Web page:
7

Conference button

Creates a conference call.

8

Hold button

Places a connected call on hold.

9

Transfer button

Transfers a call.

10

Keypad

Allows you to dial phone numbers, enter letters, and choose menu items by entering the item number.

11

Speakerphone button

Selects the speakerphone as the default audio path and initiates a new call, picks up an incoming call, or ends a call. During a call, the button is lit green.

The speakerphone audio path does not change until you select a new default audio path (for example, by picking up the handset).

If external speakers are connected, the Speakerphone button selects them as the default audio path.

12

Mute button

Toggles the microphone on or off during a call. When the microphone is muted, the button is lit red. When muted, you can hear the other parties on the call, but they cannot hear you.

13

Headset button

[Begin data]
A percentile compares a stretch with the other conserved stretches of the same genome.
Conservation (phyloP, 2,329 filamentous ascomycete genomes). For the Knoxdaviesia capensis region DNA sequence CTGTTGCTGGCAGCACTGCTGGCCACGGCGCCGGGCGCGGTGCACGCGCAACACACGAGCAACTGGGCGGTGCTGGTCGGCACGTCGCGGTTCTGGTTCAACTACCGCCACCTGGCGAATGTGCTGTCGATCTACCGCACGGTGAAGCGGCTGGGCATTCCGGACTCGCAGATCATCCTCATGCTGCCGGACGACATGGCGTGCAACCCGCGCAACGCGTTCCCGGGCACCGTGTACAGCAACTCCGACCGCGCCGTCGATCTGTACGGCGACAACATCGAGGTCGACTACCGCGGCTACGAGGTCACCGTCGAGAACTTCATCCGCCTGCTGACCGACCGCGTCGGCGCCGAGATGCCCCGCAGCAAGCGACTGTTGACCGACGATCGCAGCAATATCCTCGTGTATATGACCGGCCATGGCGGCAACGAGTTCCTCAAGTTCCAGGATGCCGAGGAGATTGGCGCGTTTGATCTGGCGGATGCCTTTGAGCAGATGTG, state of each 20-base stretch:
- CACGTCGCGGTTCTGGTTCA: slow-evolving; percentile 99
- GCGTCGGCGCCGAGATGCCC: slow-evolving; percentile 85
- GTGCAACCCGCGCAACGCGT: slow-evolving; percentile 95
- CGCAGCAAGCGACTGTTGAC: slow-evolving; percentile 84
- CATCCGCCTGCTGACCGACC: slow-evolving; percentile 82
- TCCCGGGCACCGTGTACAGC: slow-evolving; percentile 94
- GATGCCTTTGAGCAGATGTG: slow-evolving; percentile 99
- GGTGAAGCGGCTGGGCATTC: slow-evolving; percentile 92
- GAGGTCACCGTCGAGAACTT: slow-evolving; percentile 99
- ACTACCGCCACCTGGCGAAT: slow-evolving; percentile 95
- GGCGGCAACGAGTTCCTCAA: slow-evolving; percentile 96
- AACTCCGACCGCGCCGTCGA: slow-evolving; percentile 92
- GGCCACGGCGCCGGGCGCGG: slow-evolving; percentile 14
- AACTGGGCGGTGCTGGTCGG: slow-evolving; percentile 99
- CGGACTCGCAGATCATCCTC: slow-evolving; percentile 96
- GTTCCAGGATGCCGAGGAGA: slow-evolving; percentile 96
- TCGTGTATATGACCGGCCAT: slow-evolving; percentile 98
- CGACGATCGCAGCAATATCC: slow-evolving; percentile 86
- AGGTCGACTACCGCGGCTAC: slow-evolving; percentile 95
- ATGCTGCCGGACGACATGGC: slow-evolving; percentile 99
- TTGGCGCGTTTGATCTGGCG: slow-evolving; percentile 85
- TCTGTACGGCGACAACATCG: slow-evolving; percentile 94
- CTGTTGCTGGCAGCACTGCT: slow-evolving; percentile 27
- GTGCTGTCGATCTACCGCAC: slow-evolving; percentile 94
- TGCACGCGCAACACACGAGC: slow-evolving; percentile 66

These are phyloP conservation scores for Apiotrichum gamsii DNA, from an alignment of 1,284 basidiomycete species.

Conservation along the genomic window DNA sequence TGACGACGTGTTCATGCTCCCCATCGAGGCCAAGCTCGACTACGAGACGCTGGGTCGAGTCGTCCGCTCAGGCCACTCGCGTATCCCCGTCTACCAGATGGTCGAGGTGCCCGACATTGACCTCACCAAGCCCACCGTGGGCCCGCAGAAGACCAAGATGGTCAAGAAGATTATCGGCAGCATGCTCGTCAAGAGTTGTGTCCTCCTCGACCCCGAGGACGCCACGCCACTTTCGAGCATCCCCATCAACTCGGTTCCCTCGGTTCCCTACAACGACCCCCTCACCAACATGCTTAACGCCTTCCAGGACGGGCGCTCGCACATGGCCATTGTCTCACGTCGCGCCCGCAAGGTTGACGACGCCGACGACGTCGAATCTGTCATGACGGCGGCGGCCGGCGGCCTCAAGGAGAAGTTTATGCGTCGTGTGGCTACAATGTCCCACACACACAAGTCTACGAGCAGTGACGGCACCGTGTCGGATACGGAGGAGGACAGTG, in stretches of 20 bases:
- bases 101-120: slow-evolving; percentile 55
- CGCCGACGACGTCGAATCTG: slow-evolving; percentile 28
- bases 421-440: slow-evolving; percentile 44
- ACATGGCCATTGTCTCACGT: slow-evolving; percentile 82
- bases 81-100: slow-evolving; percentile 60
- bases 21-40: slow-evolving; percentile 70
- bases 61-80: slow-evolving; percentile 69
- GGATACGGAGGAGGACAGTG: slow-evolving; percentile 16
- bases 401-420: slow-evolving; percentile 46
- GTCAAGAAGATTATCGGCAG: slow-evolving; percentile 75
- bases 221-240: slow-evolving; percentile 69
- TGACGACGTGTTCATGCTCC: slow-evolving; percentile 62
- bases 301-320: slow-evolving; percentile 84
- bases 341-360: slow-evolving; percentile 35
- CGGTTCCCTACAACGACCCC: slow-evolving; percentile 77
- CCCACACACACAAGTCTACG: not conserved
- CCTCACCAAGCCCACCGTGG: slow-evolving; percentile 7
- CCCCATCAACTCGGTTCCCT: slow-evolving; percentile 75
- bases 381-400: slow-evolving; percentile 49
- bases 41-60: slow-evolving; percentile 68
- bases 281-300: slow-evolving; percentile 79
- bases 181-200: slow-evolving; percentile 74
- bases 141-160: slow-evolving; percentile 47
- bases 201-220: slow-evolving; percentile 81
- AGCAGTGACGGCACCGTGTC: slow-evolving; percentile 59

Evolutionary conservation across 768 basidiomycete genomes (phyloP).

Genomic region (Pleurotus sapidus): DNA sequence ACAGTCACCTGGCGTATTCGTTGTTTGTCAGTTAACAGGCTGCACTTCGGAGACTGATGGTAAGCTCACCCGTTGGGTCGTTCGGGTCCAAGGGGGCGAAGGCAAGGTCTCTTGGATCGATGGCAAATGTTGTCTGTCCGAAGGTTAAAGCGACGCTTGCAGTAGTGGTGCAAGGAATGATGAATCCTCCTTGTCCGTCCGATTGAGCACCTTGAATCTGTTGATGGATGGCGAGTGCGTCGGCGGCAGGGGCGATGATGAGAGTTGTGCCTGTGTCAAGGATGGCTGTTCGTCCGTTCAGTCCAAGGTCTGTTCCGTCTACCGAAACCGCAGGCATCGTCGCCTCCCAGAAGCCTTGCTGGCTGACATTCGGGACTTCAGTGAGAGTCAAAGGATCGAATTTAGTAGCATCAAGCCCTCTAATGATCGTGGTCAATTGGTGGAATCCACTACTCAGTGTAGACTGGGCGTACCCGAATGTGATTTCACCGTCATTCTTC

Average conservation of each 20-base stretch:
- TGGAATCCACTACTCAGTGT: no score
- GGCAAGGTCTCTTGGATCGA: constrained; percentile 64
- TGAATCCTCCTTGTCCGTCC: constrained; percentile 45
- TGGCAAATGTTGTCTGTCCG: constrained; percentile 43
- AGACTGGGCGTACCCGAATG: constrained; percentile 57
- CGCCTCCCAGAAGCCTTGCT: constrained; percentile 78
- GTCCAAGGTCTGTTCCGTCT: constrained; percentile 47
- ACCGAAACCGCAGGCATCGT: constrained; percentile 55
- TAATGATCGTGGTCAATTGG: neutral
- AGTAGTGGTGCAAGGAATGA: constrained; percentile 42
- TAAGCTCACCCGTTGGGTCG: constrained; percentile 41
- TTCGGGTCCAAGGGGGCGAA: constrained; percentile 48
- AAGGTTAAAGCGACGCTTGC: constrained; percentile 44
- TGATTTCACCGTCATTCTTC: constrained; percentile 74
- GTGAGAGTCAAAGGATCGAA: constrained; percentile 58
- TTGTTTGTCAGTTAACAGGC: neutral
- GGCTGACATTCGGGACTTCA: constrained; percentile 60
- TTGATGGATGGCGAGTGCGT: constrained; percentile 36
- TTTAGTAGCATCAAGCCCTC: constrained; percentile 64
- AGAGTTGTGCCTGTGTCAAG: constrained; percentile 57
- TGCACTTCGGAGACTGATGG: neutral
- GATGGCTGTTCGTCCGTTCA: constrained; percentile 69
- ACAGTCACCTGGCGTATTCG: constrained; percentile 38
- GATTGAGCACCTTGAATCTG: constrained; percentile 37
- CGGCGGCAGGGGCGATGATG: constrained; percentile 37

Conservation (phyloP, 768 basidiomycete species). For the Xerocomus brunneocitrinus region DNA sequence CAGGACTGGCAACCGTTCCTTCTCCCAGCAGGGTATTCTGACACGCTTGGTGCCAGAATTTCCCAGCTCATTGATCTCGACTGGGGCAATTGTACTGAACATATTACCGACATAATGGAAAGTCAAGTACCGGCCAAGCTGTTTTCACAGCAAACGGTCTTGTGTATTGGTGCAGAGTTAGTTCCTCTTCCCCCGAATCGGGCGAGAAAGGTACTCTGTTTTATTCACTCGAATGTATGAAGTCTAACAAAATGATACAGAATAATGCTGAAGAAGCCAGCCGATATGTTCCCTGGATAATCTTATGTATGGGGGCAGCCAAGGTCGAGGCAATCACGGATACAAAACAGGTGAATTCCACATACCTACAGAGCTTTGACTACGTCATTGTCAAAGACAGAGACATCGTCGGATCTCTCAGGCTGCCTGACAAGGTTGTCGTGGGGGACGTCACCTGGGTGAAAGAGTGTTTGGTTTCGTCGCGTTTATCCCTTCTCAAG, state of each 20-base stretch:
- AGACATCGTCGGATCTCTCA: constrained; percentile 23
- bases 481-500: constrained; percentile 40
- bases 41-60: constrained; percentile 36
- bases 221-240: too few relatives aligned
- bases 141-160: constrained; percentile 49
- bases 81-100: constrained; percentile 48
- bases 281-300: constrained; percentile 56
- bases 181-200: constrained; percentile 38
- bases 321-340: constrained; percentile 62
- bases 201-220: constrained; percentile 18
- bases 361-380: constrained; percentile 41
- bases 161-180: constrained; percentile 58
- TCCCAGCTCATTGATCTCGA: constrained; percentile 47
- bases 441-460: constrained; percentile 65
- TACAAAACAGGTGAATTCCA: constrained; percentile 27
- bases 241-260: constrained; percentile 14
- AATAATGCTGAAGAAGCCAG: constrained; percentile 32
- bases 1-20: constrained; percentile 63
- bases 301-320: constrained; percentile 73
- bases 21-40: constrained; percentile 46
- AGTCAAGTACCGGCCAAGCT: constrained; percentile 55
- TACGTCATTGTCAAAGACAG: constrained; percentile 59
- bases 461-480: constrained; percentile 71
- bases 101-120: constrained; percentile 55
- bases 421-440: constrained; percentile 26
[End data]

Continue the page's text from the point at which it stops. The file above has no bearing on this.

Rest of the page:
Selects the headset as the default audio path and initiates a new call, picks up an incoming call, or ends a call. During a call, the button is lit green.

A headset icon in the phone screen header line indicates that the headset is the default audio path. This audio path does not change until you select a new default audio path (for example, by picking up the handset).

14

Volume button

Controls the handset, headset, and speakerphone volume (off hook) and the ringer volume (on hook).

Silences the ringer on the phone if an incoming call is ringing.

15

Messages button

Autodials your voicemail system (varies by system).

16

Applications button

Opens/closes the Applications menu. Depending on how your system administrator sets up the phone, use it to access applications such as call history, preferences, and phone information.

17

Contacts button

Opens/closes the Contacts menu. Depending on how your system administrator sets up the phone, use it to access personal directory, corporate directory, or call history.

18

Phone display

Can be positioned to your preferred viewing angle.

19

Programmable feature buttons (also called feature buttons)

Each button corresponds with a phone line, speed dial, or calling feature.

Press a phone line button to display the active calls for that line.